We have burgers at some grimy joint. Moore orders a club soda. He tells me that he hasn’t heard from the FBI in months, but that it’s not like they call you up to let you know you’re off the hook. Still, he’s not too worried. He’s sure some of IAU’s nudes were obtained by hacking, but swears that he’s never hacked anyone himself, that he wouldn’t even know how to start. Nor has he heard from Ryan again. “Why would I? Who gives a fuck about that guy?” Then he gets kind of deep: He says that the happiest he’s ever been was the day he sold the site, that “ruining people’s lives with naked pictures wasn’t, you know, the ideal job.” He says he knows he’s self-involved, he’s been to a lot of shrinks, he likes that they actually listen. He says he’s done things for money that even he can’t believe: “Stuff that I won’t mention, stuff that you don’t talk about – nothing gay, no dudes, but it’s shit that I’m definitely not proud of.” He says that the one thing he gets off on is making money.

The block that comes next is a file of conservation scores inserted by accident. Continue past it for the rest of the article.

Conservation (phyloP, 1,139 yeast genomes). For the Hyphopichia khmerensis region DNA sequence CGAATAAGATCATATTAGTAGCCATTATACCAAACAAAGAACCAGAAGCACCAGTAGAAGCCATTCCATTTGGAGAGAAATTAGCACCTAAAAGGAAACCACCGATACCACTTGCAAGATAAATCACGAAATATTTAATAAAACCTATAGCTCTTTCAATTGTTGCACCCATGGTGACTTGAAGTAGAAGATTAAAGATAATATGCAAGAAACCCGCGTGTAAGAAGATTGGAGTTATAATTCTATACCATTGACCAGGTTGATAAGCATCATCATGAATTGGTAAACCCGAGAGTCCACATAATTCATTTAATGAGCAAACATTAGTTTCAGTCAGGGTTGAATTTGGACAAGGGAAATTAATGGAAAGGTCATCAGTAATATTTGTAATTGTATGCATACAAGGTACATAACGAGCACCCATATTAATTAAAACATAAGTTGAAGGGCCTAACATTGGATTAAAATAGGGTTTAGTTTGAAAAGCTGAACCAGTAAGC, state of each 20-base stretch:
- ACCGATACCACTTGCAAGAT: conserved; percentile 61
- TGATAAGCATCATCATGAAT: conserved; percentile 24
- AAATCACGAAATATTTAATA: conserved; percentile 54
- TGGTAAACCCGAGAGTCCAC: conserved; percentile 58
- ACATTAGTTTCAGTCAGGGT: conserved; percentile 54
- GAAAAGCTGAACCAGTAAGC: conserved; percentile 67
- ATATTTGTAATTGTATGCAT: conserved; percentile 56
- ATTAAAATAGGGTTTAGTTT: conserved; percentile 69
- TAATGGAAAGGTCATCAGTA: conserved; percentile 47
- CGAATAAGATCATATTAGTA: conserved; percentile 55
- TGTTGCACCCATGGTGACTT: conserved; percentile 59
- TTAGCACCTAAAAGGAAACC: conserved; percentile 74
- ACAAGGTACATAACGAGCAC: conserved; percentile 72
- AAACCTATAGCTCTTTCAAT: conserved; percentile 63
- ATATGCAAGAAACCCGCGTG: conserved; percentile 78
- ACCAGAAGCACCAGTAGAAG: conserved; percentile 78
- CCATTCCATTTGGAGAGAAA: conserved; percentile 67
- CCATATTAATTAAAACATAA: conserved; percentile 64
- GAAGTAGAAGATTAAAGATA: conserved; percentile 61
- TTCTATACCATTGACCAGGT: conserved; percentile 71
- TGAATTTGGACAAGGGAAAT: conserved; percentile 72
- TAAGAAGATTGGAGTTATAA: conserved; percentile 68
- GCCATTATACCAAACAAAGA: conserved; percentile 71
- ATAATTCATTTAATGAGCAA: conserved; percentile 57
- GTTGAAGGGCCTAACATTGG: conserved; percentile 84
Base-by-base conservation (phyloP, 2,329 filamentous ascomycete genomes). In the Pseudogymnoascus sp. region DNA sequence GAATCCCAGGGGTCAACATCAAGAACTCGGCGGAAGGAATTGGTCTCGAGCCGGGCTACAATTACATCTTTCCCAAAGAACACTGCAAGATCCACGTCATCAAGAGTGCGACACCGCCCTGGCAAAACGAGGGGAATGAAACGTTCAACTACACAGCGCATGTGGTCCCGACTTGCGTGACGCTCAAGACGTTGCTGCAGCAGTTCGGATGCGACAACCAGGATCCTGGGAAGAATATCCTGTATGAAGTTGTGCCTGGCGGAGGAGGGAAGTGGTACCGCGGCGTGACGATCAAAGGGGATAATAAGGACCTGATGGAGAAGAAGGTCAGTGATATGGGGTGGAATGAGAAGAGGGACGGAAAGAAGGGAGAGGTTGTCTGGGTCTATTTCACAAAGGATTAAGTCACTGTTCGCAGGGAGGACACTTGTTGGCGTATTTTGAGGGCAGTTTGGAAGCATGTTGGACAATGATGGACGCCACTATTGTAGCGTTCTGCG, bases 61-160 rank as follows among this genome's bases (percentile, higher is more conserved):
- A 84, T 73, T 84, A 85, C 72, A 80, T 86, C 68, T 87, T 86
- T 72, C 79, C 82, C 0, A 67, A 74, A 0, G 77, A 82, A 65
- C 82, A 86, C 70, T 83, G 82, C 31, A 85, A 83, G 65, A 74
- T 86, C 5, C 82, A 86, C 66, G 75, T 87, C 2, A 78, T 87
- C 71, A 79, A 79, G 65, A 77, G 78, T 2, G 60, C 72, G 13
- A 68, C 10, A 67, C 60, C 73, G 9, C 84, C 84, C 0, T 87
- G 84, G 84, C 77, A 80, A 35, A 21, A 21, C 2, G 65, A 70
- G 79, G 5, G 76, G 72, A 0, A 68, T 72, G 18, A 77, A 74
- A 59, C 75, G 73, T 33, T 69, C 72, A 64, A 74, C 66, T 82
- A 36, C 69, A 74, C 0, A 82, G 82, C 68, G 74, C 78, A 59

But speaking of getting off, he’s got to go now. No more deepness from Moore, no more examining of the soul. There’s a stripper from New Orleans he’s supposed to meet back at his hotel, and he doesn’t want to keep her waiting. He’ll have sex with her, maybe take some pictures, and then he’ll try to get some good, restorative sleep. And while he’s asleep, chances are he’ll keep dreaming.
This is from the October 11th, 2012 issue of Rolling Stone.